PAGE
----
“If they needed gas, we had a gas bell and Dad would come out and fill up their car,” Kathryn said. “We had two bedrooms and a living room and kitchen. We had a building on the side.”

    Times were different in rural America in the 1960s. Trust among neighbors was common, and so was silver in the coins.

    “We had charge accounts, we kept accounts with receipts. A lot of the local people bought from us,” Kathryn said. “The only time we saw paper dollars was in the summer. People paid us in silver dollars. We had silver dollars and 50 cent pieces from all the local people. We’d see paper dollars when the tourists went through.”

    Gas and cigarette sales had to be separated from the food items in their records.

    “Mom did the books, and I did them after taking accounting classes,” Kathryn said. “Most of the time I liked working there until an ex-boyfriend showed up and I’d have to pump gas for him.”

    There were local characters that had fun with the tourists.

    “Hugo Bonatsie was fun. He had braids and a big black cowboy hat,” Kathryn said. “He’d come up pretending he couldn’t understand English.”

    Memories of what once was can be shattered by reality.

    “I’d show friends this was where I grew up. We had a circular driveway,” Kathryn said. “We need to tear that building down; it’s so dilapidated. I pulled in last fall on the way to Dubois and, oh my God, it was gone. The teacher who owns it now finally tore it down.”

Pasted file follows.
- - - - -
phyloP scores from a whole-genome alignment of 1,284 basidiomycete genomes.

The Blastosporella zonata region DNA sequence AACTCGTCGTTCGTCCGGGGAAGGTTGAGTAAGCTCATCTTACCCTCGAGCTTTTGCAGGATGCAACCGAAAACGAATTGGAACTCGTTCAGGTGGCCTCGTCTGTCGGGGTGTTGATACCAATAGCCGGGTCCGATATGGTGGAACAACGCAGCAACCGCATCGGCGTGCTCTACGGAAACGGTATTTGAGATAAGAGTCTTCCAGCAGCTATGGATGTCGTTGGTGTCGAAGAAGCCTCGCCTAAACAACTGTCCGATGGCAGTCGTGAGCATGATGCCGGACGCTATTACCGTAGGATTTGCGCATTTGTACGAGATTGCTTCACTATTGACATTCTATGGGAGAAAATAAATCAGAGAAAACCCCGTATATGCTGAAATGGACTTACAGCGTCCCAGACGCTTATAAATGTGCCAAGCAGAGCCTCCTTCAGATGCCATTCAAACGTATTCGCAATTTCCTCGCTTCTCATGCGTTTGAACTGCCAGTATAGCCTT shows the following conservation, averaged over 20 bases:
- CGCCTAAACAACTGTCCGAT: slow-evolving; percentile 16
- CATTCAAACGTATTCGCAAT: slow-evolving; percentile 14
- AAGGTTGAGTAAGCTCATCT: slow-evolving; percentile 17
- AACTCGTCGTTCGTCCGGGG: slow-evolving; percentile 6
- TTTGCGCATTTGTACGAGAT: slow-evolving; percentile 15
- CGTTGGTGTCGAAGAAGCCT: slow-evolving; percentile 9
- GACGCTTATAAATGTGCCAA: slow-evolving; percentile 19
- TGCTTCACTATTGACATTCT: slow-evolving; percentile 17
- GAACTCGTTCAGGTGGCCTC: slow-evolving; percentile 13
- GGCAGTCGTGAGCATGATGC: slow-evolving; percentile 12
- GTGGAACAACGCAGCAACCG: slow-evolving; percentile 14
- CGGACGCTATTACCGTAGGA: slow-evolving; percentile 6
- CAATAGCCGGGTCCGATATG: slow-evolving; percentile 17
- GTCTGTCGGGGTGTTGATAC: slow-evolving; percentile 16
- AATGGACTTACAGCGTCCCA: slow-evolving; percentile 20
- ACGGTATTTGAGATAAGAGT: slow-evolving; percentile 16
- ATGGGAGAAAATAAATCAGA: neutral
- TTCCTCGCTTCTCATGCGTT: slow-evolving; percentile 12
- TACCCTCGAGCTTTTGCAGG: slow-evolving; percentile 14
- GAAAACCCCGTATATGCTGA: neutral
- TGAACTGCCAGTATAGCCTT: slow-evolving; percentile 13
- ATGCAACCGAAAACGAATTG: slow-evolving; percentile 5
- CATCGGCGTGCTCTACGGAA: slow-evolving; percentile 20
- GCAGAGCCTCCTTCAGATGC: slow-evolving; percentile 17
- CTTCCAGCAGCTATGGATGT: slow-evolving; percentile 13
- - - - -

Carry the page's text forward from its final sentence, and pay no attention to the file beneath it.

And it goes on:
The only thing that remains from her childhood is the lilac bush that was outside her bedroom window.

    Crowheart Butte dominated the view from the M&R Store – h/t Randy Tucker

    “It seemed like such a small place,” Kathryn said. “We had two picture windows that looked out the front; in my mind, it was big, but it really wasn’t.

    Kathryn graduated from Morton in 1968. The other children were already gone.

    “My mom and dad made a decent living there. The business had grown well, they needed to hire help during the summer, but they decided they didn’t want to get into that,” Kathryn said. “The first year after they left the store, they went to Ethete and became house parents at St. Michaels.”

    When the Sandersons packed up, Ken and Betty Richardson took the store for three years.

    “We took it over from them in 1968,” Ken said. “We left the store in 1971.”

    The Richardsons had plans for the store, but they were tenets, not owners. Nita Large still owned the property.